How To Recognize a Good Leader for Your Company
Posted on Wednesday, January 30, 2019 Share
Traditional interviews, background checks, and clever "scenario" questions might help you turn up a good leader. But sometimes, in spite of your best efforts, you end up hiring a problem, and then struggling to get rid of him or her.
Here are some characteristics of good leaders and bad, that may help you find the pearls and avoid the pain.
Good Leaders... Bad Leaders...
Know how to build consensus when new strategies are needed. When staff members buy into a change, the chances for success are much better. Don't seek guidance from knowledgeable sources when new strategies are needed. They also don't care whether the staff is unhappy with changes.
Understand that it is better to let other people sing your praises rather than blowing your own horn. It isn't wrong to list accomplishments in appropriate venues, such as a resume, or in an interview or review, but in general, a little humility goes a long way. Brag about their own accomplishments, especially if they don't acknowledge that others were instrumental in the successes. Often, bad leaders are looking for advancement and may not care who they step on to get it.
Help carry out plans and strategies to ensure the best possible outcome. Delegation is, of course, important, but few good leaders can sit back and watch everyone else do the work. Rattle off grandiose plans and then expect everyone else to find ways to make them work. Bad leaders often aren't interested in doing any of the real work themselves.
Remember that there's no limit to what you can accomplish if you don't care who gets the credit. A good leader views success as a win for everyone involved. Believe that nothing is more important than their own success and thirst for glory.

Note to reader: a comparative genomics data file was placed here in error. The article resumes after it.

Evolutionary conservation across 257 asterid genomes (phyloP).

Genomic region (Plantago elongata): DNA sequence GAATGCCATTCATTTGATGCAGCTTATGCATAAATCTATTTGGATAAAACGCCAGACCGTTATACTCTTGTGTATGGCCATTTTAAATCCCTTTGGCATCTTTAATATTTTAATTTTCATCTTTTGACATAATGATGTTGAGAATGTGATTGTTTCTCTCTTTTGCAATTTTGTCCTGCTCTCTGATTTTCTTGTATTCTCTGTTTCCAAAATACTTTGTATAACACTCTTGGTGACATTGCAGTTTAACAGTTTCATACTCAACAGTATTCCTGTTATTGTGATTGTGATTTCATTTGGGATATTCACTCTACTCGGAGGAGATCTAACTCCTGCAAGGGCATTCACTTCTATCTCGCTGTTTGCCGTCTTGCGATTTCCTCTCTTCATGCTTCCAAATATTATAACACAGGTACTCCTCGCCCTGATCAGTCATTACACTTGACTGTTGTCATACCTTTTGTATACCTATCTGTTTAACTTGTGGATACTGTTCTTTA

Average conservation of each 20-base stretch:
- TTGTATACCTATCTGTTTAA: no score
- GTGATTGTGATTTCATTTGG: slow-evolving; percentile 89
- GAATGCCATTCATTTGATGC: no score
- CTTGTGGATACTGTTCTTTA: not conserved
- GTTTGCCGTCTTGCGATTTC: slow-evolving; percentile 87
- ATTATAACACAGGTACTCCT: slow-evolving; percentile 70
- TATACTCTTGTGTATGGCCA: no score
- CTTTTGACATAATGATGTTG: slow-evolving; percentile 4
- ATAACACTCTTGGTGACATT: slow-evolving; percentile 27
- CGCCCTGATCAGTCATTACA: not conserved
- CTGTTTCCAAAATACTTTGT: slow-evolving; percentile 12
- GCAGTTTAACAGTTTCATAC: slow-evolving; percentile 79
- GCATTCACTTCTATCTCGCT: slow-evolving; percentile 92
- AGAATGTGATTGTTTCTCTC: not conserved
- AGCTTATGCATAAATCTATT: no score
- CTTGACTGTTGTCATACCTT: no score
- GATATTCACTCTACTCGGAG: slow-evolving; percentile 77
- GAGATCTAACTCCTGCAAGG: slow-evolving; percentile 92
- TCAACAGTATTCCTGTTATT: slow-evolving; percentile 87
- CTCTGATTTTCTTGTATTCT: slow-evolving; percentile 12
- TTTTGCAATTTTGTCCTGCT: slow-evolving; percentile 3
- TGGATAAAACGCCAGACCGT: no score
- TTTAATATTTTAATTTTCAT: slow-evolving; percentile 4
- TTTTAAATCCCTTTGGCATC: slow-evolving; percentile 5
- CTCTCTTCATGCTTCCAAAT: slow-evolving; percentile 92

Make decisions carefully after being fully informed. Make off-the-cuff decisions without an appropriate amount of analysis.
Listen and realize that good ideas and solid advice can come from unexpected sources... like the custodian or a vendor. Prefer the sound of their own voices and rarely tolerate other opinions. Bad leaders may have few genuine accomplishments and try to diminish the achievements of others.
Establish their records based on recent results. Expect to impress others by recounting efforts, even if they didn't pay off in positive results.
Treat individuals with consideration regardless of their position, power, or ability to advance the leader's career or lifestyle. Tend to alienate people by a lack of consideration, especially people they deem to be below them on the ladder of importance.
Make the effort to get along with co-workers, superiors, subordinates, and others. Have long lists of problems with others, and usually even longer lists of reasons why the problems aren't their fault.
Recognize that, while it's important to have rules and follow them, occasionally you need the flexibility and perhaps the wisdom to make exceptions. Can be sticklers for rules. They may overlook opportunities and often fail to recognize the human element of the workforce.
Naturally before hiring a key employee, you'll do a thorough background check and provide him or her with a detailed job description. But many of the traits of a bad leader are easy to miss in a standard hiring process. Some experts suggest that, in an interview, you may be able to uncover potential problems by discussing the job you offer in terms of how it contrasts with the candidate's current job.
It's also a good idea to focus discussion on your company's ethics, and how you expect the person you hire to interact with others inside and outside of the company in the course of business, including public figures, shareholders, and the press.
Another way to broaden your radar to weed out candidates who are a bad fit with your workforce is to have extensive conversations with the candidate's former associates, and to ask the right questions, such as:
How does this person handle conflict?
Is he or she willing to share credit where appropriate?
How does this person deal with subordinates, colleagues, vendors, clients, and superiors?
When decisions must be made, does this person try to build consensus? Accept advice? Act unilaterally and expect others to fall in line?
Figuring out whether a candidate will be a good leader can be a difficult task. But ensuring that key managers have the characteristics on the left side of the chart above can help ensure your organization's success.
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Disclaimer: The information contained in Dulin, Ward & DeWald’s blog is provided for general educational purposes only and should not be construed as financial or legal advice on any subject matter. Before taking any action based on this information, we strongly encourage you to consult competent legal, accounting or other professional advice about your specific situation. Questions on blog posts may be submitted to your DWD representative.